KUALA LUMPUR, May 11 — The country’s economy recorded a contraction of 0.5 per cent in the first quarter of 2021, a sign of recovery from a decrease of 3.4 per cent in the preceding quarter with improvement seen in all economic sectors.
In the first quarter of 2020 at the onset of the pandemic, Malaysia recorded a gross domestic product (GDP) growth of 0.7 per cent.
All economic sectors recorded improvement during the quarter led by manufacturing, Bank Negara Malaysia Governor Datuk Nor Shamsiah Mohd Yunus told a virtual news conference in conjunction with the release of Malaysia’s Q1 2021 GDP performance today.
The manufacturing sector grew stronger at 6.6 per cent in the first quarter of 2021 compared to 3.0 per cent in the fourth quarter of 2020, while the services sector decreased 2.3 per cent during the quarter, but it was better then a decline of 4.8 per cent in the fourth quarter of 2020.
The agriculture sector grew marginally to 0.4 per cent, mining and quarrying improved to a negative 5.0 per cent and construction decreased 0.4 per cent.
Despite the the third round of the movement control order (MCO), Nor Shamsiah said Malaysia’s GDP growth is likely to remain in the range of 6.0 per cent to 7.5 per cent in 2021.
“MCO 3.0 will be similar with MCO2.0 with most economic sector remaining open.” Despite the recent re-imposition of containment measures, she said the impact on growth is expected to be less severe than that experienced in 2020, as almost all economic sectors are allowed to operate.
“Overall, the growth recovery will benefit from better global demand, increased public and private sector expenditure, as well as continued policy support. This will also be reflected in the recovery in labour market conditions, especially in the gradual improvement in hiring activity,” she said.
Nor Shamsiah noted that the higher production from existing and new manufacturing facilities, particularly in the electrical and electronics (E&E) and primary-related sub-sectors, as well as oil and gas facilities will provide a further impetus to growth.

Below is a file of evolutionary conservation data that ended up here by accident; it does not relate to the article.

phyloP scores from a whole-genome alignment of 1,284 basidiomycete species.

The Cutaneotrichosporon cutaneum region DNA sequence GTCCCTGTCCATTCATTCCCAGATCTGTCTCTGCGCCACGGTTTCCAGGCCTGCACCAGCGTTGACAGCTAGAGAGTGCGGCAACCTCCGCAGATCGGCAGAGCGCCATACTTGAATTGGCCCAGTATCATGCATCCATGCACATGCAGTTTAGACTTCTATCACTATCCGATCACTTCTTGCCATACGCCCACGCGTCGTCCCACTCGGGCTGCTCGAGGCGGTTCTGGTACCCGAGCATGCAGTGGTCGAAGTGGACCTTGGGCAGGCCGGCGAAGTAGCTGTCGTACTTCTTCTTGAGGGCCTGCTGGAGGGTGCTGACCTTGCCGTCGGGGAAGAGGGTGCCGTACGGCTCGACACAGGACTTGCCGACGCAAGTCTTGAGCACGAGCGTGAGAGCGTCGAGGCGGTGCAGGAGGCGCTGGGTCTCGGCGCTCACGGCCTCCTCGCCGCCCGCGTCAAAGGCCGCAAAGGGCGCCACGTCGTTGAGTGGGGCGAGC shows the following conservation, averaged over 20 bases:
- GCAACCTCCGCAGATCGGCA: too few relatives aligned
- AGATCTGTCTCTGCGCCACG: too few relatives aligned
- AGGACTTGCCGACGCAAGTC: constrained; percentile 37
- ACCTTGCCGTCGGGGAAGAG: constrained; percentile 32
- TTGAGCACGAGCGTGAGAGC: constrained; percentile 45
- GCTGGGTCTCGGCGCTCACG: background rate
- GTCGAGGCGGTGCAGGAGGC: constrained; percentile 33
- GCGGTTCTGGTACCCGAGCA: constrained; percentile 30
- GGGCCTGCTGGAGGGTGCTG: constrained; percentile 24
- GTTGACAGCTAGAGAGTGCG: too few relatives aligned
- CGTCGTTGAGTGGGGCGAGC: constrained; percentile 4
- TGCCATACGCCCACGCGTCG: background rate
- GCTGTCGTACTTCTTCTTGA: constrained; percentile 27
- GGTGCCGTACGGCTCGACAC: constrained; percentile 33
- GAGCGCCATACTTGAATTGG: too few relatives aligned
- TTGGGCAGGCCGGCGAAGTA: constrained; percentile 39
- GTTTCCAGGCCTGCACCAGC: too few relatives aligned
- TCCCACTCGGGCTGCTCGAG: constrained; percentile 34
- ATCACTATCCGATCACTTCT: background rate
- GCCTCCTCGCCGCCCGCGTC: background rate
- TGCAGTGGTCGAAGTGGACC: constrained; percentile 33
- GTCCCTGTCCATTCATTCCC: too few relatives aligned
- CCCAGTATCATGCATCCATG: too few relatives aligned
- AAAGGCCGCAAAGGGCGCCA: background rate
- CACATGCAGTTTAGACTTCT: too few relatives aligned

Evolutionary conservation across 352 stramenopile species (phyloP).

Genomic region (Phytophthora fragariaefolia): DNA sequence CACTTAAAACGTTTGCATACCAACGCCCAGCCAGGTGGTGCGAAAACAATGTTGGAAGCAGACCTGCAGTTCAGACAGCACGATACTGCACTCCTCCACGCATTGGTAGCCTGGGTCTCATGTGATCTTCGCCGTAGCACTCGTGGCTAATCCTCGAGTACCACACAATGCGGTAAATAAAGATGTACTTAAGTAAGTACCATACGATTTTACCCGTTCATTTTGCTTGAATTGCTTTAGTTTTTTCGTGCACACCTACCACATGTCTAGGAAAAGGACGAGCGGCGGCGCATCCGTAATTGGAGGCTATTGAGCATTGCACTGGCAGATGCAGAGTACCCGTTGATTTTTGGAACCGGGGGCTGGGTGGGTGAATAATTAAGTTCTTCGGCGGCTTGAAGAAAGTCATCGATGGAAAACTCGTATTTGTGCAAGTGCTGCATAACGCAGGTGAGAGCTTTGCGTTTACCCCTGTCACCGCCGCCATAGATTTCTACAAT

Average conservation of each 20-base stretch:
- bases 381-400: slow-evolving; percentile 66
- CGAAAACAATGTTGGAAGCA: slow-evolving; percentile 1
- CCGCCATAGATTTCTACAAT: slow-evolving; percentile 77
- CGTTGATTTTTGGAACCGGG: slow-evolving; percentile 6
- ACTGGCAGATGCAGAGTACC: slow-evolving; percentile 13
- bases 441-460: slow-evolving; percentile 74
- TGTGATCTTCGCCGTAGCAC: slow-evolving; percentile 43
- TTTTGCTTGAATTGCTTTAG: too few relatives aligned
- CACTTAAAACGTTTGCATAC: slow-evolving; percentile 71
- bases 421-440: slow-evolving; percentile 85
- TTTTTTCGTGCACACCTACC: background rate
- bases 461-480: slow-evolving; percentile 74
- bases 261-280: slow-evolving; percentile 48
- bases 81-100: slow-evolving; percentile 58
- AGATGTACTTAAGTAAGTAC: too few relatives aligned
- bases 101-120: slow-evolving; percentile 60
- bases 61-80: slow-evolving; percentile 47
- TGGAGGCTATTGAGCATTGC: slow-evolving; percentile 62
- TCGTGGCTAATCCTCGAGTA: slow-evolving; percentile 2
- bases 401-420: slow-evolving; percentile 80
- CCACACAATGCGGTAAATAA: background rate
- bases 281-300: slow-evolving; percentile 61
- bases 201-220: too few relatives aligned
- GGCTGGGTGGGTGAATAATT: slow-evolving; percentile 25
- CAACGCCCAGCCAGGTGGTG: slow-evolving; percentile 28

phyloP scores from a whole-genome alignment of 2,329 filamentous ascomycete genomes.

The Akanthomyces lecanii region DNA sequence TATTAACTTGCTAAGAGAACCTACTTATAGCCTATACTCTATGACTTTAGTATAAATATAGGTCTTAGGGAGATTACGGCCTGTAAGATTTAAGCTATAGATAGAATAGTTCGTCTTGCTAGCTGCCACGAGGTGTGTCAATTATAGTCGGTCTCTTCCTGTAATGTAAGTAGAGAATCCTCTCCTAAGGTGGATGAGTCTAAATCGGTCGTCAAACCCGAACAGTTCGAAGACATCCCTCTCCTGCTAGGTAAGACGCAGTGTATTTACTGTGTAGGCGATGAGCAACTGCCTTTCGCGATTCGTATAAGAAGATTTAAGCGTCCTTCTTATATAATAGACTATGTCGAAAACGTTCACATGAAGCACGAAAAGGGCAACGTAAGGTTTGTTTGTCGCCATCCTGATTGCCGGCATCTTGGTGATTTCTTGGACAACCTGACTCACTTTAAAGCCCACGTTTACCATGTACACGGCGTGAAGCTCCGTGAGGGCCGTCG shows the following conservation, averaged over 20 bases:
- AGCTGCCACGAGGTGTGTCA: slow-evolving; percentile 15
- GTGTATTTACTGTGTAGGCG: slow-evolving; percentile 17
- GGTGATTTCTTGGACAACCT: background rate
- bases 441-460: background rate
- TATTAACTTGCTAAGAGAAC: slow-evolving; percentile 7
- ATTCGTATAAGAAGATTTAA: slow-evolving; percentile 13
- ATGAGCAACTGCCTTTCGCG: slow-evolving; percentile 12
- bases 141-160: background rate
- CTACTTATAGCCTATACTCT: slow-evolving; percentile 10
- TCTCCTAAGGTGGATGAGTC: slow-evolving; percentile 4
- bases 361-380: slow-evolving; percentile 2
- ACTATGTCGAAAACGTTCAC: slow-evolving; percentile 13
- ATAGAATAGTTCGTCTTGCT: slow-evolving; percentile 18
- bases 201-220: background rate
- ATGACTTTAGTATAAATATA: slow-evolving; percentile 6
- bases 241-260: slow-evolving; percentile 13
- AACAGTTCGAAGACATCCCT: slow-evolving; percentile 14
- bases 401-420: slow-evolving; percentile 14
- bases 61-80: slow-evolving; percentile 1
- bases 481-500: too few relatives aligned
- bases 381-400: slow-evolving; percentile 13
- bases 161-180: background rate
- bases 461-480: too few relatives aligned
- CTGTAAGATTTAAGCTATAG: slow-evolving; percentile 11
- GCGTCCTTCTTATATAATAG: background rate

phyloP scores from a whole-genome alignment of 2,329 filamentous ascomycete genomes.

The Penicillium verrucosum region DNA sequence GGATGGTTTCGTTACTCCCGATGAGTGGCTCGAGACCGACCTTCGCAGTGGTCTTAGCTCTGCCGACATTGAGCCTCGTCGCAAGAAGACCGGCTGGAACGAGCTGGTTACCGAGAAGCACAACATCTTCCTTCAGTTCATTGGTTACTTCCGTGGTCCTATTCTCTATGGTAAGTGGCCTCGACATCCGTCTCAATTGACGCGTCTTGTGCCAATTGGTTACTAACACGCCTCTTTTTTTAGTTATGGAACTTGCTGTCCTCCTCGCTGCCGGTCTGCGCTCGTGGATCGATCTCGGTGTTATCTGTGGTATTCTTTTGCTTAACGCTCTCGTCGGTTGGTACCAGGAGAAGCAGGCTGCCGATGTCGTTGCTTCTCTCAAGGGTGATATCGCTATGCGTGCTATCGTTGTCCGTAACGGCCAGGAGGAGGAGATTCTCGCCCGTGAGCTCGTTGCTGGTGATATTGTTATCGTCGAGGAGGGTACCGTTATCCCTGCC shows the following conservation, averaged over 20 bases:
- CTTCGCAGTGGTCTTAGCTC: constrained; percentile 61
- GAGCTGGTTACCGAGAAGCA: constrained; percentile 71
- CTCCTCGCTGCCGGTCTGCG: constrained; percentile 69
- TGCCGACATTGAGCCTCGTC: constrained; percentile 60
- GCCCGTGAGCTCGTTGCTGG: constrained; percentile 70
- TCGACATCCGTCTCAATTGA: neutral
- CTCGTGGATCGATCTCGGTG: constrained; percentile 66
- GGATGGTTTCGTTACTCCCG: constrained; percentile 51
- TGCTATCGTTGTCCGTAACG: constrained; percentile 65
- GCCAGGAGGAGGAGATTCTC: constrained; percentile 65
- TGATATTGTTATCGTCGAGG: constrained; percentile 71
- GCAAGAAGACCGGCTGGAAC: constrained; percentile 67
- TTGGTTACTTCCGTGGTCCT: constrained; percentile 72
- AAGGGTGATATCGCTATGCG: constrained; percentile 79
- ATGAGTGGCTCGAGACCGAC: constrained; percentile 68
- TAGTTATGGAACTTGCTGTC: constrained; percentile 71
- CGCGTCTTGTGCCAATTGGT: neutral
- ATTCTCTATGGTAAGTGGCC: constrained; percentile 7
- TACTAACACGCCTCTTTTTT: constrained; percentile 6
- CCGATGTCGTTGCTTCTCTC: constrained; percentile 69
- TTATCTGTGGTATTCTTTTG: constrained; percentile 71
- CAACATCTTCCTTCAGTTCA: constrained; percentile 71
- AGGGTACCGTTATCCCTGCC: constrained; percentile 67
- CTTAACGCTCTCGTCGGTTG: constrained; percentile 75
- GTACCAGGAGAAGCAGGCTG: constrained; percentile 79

The rollout of the domestic Covid-19 vaccine programme will also lift sentiments and contribute towards recovery in economic activity, she said.
Nevertheless, the pace of recovery will be uneven across economic sectors.
Going forward, she said Malaysia is well positioned to continue benefitting from stronger global economic and trade activities.
“While the growth outlook continues to be shaped by developments surrounding the pandemic, the implementation of containment measures which are mainly aimed at curbing social activities and allowing almost all economic sectors to operate, would minimise the impact on economic activity.”
The country’s current account of the balance of payments registered a surplus of RM12.3 billion or 3.3 per cent of GDP.
As for headline inflation, it turned positive in the first quarter of the year and is expected to average 2.5-4.0 per cent for the year.
“The headline inflation increased to 0.5 per cent in the 1Q21, mainly due to base effect from fuel prices and a lapse in impact from electricity tariff rebates.
“The higher inflation in 2021 was due to the cost-push factor of higher global oil prices, while core inflation to remain subdued,” Nor Shamsiah she said.
She noted that inflation may accelerate to 6.5-7.0 per cent in April-May before moderating below 5.0 per cent in June, while core inflation would stay subdued, averaging 0.5-1.5 per cent for 2021 amid continued spare capacity in the economy.
“The monetary policy in 2021 will remain accommodative to support the economic recovery, while ensuring prices pressures remain manageable.
“The bank also remains vigilant against a build-up of financial imbalances and given ongoing uncertainties surrounding pandemic, monetary policy going forward will continue to be determined by new data and information,” the BNM Governor added.
The central bank recently maintained its overnight policy rate at 1.75 per cent at the May monetary policy committee meeting. — Bernama